Huffpost Canada ca
Junaid Jahangir Headshot

Can We Use Religion for Justice -- Not Evil?

Posted: Updated:

Professor of religion Dr. Omid Safi expressed hope for the New Year that religious faith becomes a force for justice, since religion has been a divisive force in recent history.

Notwithstanding severe criticism, many Jewish people have shown how religious faith can indeed be a force for justice.

In her latest book, queer activist Judith Butler referenced thinkers like Primo Levi, who having survived Auschwitz, emphasized humanist values, empathized with the Palestinian people and criticized the justifying of Israeli occupation through remembering the Holocaust.

Her work compliments the efforts of many Jewish leaders who refuse to equate criticism of the Israeli state violence with anti-Semitism.

Recently, several American Rabbis, cantors and rabbinical students from a wide range of Jewish communities, wrote a letter to President Obama, urging him to strongly oppose the recent Israeli illegal settlements in the West Bank.

An Israeli blog piece indicated that many American Jews are distancing themselves from the Israeli government, which they find to be dismissive of Palestinian rights and larger Jewish concerns.

Likewise, a growing number of Israeli high-school youth refuse to serve in the Israeli Defense Forces.

Close
Israel-Gaza Conflict
of
Share
Tweet
Share this
close
Current Slide

It is these brave Jewish voices that counter hateful messages from people like Moshe Feiglin, the 23rd ranked candidate for the Israel legislature, who has equated Arabs with monkeys and Muslims with thieves and liars.

Jingoistic rhetoric, which demonizes all Arabs and Muslims as Jew-haters, needs to be replaced with views conducive to peace between Israel, its Arab neighbors and the larger Muslim world.

Various polls from 2008 - 2011 indicated that 81% of Muslim Americans, 78% of Jewish Americans and 85% of British born Muslims support the co-existence of Israel and an independent Palestine. An overwhelming 99% of British born Muslims rejected the rhetoric that Israel be wiped off the world map.

In the aftermath of the November Israeli attack on Gaza, a prominent Islamic cleric in Gaza issued a 'fatwa' that it would be a sin to violate the cease fire between Israel and Hamas.

Rabbi Marc Schneier mentioned that despite the November Gaza conflict, the involvement of prominent Rabbis and Imams in the opening of the Saudi driven interfaith Centre bodes well for peace. He also favored a second look at the 2002 Saudi Peace Plan, which recognizes Israel's right to exist.

Recently, relations between several Arab states and Israel have been pursued on the basis of narrow business and political interests and perhaps at the expense of human dignity that was violated this November.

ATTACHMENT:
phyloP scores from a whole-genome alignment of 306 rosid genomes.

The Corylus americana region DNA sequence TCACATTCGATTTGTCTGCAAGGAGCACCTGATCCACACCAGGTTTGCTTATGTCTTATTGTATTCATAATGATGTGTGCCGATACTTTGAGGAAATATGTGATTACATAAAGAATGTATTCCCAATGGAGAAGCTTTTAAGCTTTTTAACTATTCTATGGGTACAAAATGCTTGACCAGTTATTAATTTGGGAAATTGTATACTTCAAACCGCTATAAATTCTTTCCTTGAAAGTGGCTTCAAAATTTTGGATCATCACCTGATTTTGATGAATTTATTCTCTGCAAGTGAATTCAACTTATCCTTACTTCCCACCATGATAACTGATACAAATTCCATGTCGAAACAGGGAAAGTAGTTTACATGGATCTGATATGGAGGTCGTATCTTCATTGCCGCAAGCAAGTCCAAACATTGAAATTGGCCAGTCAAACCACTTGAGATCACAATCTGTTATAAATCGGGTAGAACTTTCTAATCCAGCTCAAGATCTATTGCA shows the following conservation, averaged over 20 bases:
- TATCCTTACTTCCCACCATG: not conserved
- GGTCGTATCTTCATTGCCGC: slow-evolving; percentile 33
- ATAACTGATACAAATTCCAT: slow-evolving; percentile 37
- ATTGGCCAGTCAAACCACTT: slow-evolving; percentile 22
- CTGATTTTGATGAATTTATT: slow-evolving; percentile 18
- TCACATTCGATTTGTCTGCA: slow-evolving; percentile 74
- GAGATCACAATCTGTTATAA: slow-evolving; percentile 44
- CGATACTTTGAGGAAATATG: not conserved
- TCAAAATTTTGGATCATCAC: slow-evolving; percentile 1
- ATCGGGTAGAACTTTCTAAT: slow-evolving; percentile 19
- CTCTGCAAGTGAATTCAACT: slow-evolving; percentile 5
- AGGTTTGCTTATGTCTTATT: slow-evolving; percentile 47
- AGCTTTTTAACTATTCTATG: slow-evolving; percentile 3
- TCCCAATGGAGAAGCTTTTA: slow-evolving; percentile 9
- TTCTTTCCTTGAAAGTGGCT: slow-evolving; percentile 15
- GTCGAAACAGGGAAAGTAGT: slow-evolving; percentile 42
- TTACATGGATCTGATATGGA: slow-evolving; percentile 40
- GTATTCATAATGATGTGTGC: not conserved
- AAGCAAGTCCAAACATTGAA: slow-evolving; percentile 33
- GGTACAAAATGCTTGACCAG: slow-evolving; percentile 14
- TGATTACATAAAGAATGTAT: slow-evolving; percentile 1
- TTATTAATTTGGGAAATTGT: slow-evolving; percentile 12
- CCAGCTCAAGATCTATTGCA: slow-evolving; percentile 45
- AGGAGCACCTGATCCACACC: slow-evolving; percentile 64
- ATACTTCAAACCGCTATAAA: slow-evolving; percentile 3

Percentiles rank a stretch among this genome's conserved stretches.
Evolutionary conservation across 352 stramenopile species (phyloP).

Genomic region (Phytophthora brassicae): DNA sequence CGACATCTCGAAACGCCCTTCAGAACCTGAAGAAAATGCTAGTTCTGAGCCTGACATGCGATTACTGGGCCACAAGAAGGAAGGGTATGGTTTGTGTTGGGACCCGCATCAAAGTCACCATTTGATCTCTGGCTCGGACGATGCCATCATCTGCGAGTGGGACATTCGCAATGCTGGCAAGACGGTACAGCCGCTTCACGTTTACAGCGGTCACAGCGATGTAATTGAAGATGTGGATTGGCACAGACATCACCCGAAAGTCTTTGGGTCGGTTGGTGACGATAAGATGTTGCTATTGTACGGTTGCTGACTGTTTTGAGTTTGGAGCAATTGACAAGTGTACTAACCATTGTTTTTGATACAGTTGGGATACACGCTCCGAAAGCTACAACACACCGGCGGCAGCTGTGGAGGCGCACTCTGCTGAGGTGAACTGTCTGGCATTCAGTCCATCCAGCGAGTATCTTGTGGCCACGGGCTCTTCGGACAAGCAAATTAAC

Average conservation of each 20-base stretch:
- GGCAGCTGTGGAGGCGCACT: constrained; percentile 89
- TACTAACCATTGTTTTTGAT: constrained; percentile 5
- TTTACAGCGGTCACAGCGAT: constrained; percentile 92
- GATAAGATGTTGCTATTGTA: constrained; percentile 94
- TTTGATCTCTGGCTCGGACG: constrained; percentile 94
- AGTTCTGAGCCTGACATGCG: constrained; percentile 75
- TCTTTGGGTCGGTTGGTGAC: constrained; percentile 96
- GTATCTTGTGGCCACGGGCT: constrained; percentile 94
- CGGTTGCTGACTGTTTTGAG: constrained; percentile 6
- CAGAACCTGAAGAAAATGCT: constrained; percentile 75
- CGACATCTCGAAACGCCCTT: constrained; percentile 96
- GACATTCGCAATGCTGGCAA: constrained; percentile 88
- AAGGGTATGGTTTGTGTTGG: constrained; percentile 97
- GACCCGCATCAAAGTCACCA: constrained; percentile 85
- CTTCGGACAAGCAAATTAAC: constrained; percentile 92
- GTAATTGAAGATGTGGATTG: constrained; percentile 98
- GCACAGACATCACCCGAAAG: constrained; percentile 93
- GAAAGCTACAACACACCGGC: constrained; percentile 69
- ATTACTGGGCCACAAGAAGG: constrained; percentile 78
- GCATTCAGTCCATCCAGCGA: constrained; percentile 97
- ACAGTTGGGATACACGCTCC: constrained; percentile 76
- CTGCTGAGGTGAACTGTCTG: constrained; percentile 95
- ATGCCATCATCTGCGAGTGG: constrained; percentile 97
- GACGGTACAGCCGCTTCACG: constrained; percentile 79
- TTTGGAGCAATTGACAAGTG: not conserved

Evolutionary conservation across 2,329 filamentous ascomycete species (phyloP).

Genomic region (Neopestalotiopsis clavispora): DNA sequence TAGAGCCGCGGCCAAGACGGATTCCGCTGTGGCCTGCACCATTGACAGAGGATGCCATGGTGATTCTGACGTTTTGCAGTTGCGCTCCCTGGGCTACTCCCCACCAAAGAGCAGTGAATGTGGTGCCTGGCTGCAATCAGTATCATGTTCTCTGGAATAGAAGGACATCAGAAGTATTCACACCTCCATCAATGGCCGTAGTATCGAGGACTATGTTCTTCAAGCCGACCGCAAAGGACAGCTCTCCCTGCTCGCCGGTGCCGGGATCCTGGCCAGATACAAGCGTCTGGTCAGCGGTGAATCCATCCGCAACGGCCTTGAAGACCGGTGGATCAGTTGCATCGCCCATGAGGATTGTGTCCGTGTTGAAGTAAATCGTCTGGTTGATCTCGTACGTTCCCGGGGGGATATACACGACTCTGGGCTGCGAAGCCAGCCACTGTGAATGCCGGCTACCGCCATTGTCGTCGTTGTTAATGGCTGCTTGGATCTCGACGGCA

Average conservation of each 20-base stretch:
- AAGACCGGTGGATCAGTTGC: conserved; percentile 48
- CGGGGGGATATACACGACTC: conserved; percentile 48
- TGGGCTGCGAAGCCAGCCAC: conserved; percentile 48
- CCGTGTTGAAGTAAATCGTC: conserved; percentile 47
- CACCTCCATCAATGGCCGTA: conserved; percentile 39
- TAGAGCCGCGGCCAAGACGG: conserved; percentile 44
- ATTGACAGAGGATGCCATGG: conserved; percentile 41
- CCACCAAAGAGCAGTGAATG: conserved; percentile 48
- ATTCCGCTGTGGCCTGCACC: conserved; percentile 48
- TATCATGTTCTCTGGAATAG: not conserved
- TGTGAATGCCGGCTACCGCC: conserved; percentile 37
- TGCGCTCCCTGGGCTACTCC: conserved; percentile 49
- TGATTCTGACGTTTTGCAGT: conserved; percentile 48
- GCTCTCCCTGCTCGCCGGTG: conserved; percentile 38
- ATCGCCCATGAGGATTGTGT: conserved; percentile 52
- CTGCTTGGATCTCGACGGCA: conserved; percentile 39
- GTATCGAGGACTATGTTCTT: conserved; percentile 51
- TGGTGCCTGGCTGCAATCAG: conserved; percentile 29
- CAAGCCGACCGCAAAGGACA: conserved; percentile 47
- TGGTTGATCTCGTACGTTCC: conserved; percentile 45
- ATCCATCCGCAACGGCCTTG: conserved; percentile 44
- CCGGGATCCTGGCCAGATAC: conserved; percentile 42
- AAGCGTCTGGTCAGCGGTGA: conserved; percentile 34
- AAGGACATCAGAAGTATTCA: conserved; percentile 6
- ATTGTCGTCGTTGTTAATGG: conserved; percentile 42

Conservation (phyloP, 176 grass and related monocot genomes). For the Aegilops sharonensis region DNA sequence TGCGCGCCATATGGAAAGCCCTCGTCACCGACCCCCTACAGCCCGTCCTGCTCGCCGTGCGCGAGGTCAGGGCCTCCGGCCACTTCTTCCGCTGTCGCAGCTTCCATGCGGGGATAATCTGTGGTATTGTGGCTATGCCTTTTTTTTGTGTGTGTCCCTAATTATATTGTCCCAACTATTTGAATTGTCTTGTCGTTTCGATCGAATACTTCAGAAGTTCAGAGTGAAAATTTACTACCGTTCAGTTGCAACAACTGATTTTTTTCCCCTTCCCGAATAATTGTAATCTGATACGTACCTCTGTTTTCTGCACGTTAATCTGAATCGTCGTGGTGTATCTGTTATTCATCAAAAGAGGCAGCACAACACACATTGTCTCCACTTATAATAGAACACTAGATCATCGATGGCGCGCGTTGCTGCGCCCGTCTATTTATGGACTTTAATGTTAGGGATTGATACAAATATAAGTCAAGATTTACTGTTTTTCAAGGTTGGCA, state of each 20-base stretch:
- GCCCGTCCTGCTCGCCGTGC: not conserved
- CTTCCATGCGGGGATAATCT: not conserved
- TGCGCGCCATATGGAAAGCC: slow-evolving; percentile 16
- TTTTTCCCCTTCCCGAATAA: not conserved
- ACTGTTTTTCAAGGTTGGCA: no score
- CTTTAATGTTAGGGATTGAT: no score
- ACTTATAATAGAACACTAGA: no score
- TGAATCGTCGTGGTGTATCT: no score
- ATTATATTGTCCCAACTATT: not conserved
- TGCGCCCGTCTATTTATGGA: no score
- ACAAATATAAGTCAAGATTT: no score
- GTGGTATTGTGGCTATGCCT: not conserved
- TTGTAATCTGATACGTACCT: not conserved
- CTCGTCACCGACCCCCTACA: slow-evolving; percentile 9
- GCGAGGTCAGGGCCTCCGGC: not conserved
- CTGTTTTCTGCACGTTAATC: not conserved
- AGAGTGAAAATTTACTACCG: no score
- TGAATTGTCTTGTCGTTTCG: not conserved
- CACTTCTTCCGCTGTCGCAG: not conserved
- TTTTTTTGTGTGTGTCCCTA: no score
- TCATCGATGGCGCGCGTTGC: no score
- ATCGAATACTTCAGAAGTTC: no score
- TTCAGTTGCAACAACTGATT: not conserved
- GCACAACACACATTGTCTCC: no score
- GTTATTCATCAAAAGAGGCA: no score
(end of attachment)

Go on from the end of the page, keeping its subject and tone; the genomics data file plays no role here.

The U.A.E has been reported to have discreet ties with Israel for the protection of its oil fields and borders. Likewise, Jordan's King has viewed Israel as a key regional ally.

Qatar has twice offered to restore diplomatic ties with Israel and has indicated that Israel would be welcomed for the 2022 FIFA World Cup. Moreover, Qatar's King has been allegedly reported to have served Israeli intelligence.

Based on wiki leaks, Bahrain's King has instructed officials to stop referring to Israel as a "Zionist entity" or as the "enemy", whereas the Bahraini foreign minister has stated that Palestinian refugees return to Palestine and not Israel.

Likewise, an Israeli TV channel welcomed the comment of an advisor to Egypt's President Morsi, who has been described as a brother by an Israeli newspaper, that every Egyptian had the right to return to Egypt irrespective of religion.

Last year, even Israeli Prime Minister Netanyahu mentioned that if the peace treaty is respected, he would work with an Islamist Egyptian President.

In the larger Muslim world, in 2011 Malaysia ranked as the 15th largest partner for trade with Israel. While, maintaining quiet trade, tourism and security relations, Indonesia has planned to unofficially upgrade its diplomatic relations with Israel.

Until recently, Turkey and Israel built a strategic partnership in trade, tourism and security. Even after the Gaza Flotilla incident that strained ties between the two, the Israeli government offered humanitarian assistance for the October 2011 earthquake in Turkey.

Based on WikiLeaks, in 2009, the chief of Pakistan's spy agency tipped off Israel on terror threats in India. Likewise, former Pakistani Prime Minister, the late Benazir Bhutto, intended to establish official ties with Israel and also sought protection from the Israeli spy agency, Mossad.

Would it have been possible to prevent human tragedies this November if relations between Israel, its Arab neighbors and the larger Muslim world were driven by human dignity and justice rather than business and political interests?

Both Judaism and Islam uphold human dignity and justice as supreme values that trump other considerations. The Qur'an clearly affirms justice even if it required going against one's kin.

Orthodox Rabbi Yanklowitz has stated that affirming a person's human dignity trumps shunning another for violating a Jewish injunction. Likewise, many Muslim jurists have expressed that a human being is honored even if his choices run contrary to Islamic teachings.

Religious faith that eschews literalism and upholds human dignity and justice has the potential to usher in peace.

Having lost three daughters and a niece to an Israeli Defense Force attack, Dr. Abu Al Aish mentioned in his book I Shall Not Hate that the Qur'an taught him to be patient and forgiving.

His faith empowered him to express the sanctity of every human being and the teaching affirmed by both Judaism and Islam -- whoever saves one life, saves the world entire.
Can such common values instead of business and politics form the basis of Israeli relations with Arabs and the larger Muslim world?